A while back, we shared how LinkedIn CEO, Jeff Weiner schedules time during the day just to think. He uses that time (up to two hours each day in 30-to-90 minute increments) to process meetings, next steps, and ideas.
Time to think, reflect, and plan? Who wouldn’t want that?! But, of course, it’s easier said than done. After all, when you’re juggling multiple priorities and projects, taking a vacation is hard enough; how are you supposed to schedule time for yourself while you’re in the office?
Here’s the thing: You don’t always need huge blocks of alone time to clear your head. Below are a few tips for giving yourself a little breathing room at work.
Figure out how much time you need
First, you should determine how much down time would be best for you, and how often you want to schedule it. Maybe you’d prefer a daily 10-minute break with coffee and your journal, or 20 minutes with a book every other day. Initially, it helps to schedule time when there is little going on in your day or as a buffer between meetings.
Also, determine what point during the day works best for you. As a morning person and a journalist, I often had end-of-day deadlines to meet, so taking an extra 10 minutes in the morning helped me focus and be prepared to tackle the day. Or maybe you’d rather relax after turning in a project, with a walk in the evening. At the beginning of the week, or whenever you are planning your day, set aside the necessary downtime for the day.
Clarify how you want to use your time
Over on Kivi’s Nonprofit Communications Blog, Kivi Leroux Miller is encouraging readers to take a “free day” at work, where you don’t schedule any meetings and (hopefully) have no interruptions. She asked what people would do on such a day, and many said cleaning or organizing, planning ahead with strategy, or taking time to read and write. If you are looking at this downtime as a way to get focused on your career, consider these ideas.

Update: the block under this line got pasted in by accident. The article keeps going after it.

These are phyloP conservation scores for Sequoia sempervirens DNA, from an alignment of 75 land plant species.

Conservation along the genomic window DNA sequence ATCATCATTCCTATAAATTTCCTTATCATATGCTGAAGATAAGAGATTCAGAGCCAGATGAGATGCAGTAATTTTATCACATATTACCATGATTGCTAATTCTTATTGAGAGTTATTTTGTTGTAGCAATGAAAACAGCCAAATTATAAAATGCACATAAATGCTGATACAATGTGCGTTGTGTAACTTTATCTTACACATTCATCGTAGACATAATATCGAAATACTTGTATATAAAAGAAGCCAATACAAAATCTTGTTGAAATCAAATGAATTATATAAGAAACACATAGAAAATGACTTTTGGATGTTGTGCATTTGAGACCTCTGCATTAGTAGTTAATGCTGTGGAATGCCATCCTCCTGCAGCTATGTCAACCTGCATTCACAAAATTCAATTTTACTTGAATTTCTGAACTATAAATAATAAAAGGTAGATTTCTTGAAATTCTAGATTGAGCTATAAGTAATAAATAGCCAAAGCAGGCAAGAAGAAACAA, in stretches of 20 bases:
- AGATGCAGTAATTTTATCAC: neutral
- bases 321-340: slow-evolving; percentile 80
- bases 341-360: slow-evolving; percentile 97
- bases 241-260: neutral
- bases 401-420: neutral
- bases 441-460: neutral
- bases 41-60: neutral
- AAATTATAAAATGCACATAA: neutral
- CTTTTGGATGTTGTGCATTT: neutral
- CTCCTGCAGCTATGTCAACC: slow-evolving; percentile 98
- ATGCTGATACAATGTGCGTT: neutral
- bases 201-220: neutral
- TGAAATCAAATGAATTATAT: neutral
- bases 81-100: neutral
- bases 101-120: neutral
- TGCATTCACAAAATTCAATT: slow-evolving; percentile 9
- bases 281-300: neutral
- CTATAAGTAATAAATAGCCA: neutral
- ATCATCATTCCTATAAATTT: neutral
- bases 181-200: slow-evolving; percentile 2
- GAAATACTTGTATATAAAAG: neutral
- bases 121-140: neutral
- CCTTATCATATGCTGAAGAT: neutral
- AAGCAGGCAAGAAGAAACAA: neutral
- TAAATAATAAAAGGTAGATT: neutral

If technology isn’t necessary, leave it alone
If you need your time to brainstorm, being able to do a quick Google search can be really helpful. However, if you find that technology is a huge distraction when you’re trying to plan, review, and think about your big ideas (who can resist checking email when a notification pops up?), it is important that your downtime is tech-less time.
A recent article in The New York Times listed several suggestions, including declaring a device-free section of your office and, if you prefer to use your device to play music or for some other relaxing activity, turn off all notifications or put it into airplane mode.
If technology helps you as you work, limit distractions by installing apps on your computer that help you better manage and monitor your time. For example, Concentrate allows you to list the tasks you need to accomplish, then blocks programs that aren’t related to that task. Check out additional apps on 99u.
Stick to it
This is the hardest part, but if you want to make the most of your downtime, you need schedule it and stick to it. To start, place the time on your calendar as a recurring event so that you (and your coworkers if they can also see your calendar) get used to seeing that time blocked out. Additionally, by scheduling it, you’re less likely to leave your downtime up to chance.